How Different From Chimpanzees?

  • Human problem anthropomorphizing

  • The counting dog

  • What do chimpanzees really understand?

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Slide 73 of 109

Scientists are not immune to the common problem of anthropomorphizing. We tend to look at all other animals through human consciousness. However, when conditioning is stripped away, animal brains do not work anything like the conscious human brain.

A favorite trick I used to do with my friends was to introduce them to the "counting" dog. My parents had this terrier mix that was quite "intelligent" by dog standards. I would ask my friend to pick a number between one and five. I would hold up that number of fingers, and the dog would bark out the count. What my friends didn't know (and never caught onto) was that the dog would bark as long as I held up my hand. As soon as the dog reached the correct "count" I would put my hand down and the dog would be finished "counting."

Insight into how chimpanzees really think can be seen in some recent experiments performed by Dr. Povinelli. In these experiments, the researchers used the chimps' natural begging gesture to examine how they really think about their world. They confronted the chimps with two familiar experimenters, one offering a piece of food and the other holding out an undesirable block of wood. As expected, the chimps had no trouble distinguishing between the block and the food and immediately gestured to the experimenter offering the food.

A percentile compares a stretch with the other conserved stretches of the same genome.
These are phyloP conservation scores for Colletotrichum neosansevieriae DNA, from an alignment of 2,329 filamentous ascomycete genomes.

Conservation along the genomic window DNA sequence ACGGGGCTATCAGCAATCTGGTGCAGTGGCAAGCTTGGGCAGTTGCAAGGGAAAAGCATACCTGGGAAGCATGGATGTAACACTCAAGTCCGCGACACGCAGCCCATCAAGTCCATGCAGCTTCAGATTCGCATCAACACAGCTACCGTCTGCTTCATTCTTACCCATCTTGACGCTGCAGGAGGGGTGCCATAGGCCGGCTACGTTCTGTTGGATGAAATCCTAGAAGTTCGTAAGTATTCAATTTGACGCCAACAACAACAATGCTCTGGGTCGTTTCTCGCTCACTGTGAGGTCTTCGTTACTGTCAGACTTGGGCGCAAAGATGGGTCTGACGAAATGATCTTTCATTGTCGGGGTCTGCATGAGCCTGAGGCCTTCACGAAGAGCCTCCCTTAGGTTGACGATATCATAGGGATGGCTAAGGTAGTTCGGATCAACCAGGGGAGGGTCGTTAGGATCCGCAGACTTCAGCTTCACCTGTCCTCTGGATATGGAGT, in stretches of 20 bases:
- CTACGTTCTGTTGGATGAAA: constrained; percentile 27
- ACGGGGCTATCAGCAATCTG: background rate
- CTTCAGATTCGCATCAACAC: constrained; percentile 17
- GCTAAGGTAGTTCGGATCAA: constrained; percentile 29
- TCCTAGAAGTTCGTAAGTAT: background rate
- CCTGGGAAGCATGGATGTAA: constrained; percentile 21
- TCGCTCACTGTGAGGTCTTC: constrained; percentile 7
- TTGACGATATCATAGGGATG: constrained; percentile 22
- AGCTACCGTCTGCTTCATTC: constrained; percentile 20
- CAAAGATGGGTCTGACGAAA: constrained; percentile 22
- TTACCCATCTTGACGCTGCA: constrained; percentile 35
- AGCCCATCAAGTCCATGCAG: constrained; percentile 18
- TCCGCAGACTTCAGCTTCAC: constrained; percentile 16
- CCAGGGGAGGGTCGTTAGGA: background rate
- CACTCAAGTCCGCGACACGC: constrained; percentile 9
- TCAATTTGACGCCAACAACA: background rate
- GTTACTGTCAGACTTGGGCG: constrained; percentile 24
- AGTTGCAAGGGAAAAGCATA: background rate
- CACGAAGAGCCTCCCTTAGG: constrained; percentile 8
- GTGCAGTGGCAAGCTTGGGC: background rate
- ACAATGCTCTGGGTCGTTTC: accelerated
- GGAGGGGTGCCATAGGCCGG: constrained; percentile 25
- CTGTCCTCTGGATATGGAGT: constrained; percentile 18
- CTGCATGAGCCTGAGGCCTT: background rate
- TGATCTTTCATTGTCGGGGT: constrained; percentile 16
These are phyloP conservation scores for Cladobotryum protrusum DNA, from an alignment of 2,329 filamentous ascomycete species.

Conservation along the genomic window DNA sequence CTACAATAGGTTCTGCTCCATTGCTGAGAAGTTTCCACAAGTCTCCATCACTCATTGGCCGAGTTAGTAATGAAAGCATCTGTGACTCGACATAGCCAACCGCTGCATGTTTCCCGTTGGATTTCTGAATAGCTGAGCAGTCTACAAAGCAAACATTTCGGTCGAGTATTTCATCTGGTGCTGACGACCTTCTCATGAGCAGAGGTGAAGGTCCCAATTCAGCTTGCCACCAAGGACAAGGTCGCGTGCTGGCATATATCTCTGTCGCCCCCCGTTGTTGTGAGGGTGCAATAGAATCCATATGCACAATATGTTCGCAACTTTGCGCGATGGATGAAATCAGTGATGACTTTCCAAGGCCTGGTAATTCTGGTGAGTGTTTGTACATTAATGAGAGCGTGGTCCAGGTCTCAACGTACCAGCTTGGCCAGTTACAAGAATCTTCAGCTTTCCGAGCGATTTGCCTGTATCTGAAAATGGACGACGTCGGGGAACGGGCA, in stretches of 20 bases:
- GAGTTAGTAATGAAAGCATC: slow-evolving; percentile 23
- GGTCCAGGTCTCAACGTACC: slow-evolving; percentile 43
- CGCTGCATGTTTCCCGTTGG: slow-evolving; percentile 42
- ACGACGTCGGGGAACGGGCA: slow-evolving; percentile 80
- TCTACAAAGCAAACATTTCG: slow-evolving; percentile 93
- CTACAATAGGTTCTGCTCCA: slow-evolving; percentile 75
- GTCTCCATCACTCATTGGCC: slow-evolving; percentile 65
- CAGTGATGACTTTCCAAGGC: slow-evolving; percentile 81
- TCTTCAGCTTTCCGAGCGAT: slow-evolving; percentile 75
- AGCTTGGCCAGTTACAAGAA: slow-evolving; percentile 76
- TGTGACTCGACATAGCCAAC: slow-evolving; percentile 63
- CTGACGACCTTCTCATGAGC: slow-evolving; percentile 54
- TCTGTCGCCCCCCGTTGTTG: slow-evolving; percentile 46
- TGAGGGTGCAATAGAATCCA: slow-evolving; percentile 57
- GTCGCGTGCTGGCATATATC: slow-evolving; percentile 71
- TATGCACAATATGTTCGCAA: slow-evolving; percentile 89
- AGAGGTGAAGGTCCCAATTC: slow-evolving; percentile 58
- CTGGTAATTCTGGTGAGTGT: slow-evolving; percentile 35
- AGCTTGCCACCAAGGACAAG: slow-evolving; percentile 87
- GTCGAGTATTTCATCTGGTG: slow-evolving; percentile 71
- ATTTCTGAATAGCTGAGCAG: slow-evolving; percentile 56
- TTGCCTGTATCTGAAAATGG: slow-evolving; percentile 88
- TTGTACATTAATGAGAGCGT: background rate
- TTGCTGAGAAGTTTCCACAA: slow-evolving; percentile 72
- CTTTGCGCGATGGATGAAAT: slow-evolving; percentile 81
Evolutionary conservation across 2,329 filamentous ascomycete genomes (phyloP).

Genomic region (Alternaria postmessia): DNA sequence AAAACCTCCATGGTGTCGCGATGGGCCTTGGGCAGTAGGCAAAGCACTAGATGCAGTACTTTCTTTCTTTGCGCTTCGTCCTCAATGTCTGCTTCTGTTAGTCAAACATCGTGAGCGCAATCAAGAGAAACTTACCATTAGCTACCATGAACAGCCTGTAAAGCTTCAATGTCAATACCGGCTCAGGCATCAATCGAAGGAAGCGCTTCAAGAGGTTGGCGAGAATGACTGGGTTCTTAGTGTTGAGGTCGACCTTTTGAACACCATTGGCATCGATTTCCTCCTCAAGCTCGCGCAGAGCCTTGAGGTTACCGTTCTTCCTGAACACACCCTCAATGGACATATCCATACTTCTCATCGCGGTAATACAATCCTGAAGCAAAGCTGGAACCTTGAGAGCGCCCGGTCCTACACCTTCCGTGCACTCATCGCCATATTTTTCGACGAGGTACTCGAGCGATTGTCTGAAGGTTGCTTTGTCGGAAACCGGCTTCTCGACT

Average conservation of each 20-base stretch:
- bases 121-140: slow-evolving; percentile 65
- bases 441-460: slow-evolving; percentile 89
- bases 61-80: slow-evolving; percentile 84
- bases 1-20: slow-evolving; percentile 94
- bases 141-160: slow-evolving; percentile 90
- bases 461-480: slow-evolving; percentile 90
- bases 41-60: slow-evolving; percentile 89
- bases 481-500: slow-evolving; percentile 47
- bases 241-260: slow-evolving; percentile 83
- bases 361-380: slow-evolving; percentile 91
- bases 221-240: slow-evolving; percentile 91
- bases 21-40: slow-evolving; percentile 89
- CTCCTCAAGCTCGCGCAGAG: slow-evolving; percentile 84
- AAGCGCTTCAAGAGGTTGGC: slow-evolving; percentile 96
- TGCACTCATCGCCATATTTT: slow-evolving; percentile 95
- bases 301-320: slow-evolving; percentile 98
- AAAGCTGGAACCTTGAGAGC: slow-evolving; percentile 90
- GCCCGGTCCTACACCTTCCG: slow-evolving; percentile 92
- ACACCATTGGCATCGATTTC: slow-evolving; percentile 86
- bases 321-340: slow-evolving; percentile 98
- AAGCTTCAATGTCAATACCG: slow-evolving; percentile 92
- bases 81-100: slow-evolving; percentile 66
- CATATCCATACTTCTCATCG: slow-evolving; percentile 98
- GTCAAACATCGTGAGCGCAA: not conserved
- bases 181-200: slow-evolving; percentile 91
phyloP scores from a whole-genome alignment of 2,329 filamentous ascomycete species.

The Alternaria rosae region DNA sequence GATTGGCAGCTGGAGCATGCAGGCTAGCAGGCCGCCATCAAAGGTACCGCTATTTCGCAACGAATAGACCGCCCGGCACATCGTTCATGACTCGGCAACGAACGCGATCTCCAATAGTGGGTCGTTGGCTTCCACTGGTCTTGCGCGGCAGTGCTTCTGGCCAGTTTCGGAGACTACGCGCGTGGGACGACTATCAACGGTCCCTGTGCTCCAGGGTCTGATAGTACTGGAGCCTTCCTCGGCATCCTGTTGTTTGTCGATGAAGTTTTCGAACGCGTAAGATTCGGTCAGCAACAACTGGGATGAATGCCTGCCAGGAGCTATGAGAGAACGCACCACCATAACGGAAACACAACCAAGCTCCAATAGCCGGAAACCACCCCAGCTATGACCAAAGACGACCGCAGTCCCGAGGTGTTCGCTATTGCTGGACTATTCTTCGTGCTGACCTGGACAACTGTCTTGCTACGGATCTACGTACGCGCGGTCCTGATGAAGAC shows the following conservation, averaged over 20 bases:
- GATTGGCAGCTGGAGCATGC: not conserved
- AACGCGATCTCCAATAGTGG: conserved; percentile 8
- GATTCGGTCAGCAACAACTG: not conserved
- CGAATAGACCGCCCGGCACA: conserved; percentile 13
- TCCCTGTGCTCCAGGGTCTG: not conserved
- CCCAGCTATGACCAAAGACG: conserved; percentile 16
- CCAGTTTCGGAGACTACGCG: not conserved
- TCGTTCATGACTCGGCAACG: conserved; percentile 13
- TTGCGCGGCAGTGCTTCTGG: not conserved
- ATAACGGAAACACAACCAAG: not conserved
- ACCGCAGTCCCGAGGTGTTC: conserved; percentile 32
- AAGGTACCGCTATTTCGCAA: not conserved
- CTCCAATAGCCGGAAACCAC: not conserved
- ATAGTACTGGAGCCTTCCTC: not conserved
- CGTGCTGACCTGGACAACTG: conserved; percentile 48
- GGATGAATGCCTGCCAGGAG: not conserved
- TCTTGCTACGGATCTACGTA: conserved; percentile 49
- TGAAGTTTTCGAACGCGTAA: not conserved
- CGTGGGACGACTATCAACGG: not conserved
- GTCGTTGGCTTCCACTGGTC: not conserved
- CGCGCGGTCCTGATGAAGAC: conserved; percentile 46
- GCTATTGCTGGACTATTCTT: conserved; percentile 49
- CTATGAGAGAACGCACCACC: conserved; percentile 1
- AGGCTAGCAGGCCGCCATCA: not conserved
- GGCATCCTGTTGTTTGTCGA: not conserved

Next, the researchers wanted to see if the chimps would be able to choose between a person who could see them and a person who could not. If the chimpanzees understood how other animals see, they would gesture only to the person who could see them. The researchers achieved the "seeing/not-seeing" contrast by having the two experimenters adopt different postures. In one test, one experimenter wore a blindfold over her eyes while the other wore a blindfold over her mouth. In the other tests, one of the experimenters wore a bucket over her head, placed her hands over her eyes or sat with her back turned to the chimpanzee. All these postures were modeled after the behaviors that had been observed during the chimpanzees' spontaneous play.

The results of the experiments were astonishing. In the tests involving blindfolds, buckets and hands over the eyes--the apes entered the lab and paused but then were just as likely to gesture to the person who could not see them as to the person who could. In several cases, the chimps gestured to the person who could not see them and then, when nothing happened, gestured again, as if puzzled by the fact that the experimenter did not respond. In the case of experimenters facing with their backs to the chimps, they performed as if they knew that those facing way from them could not see and offer them food. However, subsequent experiments proved that the chimps had merely responded to conditioning from the initial experiments, since they had only received food from those experimenters who faced them. This was proven by having experimenters facing away from the chimps, but then turning to look over their shoulders. The chimps were just as likely to gesture to the experimenters facing away as the one who turned to look at them. Chimpanzees have no clue that humans must face them in order to see. It is obvious from these experiments that chimpanzees lack even a simple understanding of how their world works, but merely react to conditioning from directly observable events. "Humans constantly invoke unobservable phenomena and variables to explain why certain things are happening. Chimps operate in the world of concrete, tangible things that can be seen. The content of their minds is about the observable world. 

References Top of page

  1. Povinelli, D.J. 1998. Animal Self-Awareness: A Debate Can Animals Empathize? Scientific American.
Last Modified June 21, 2006


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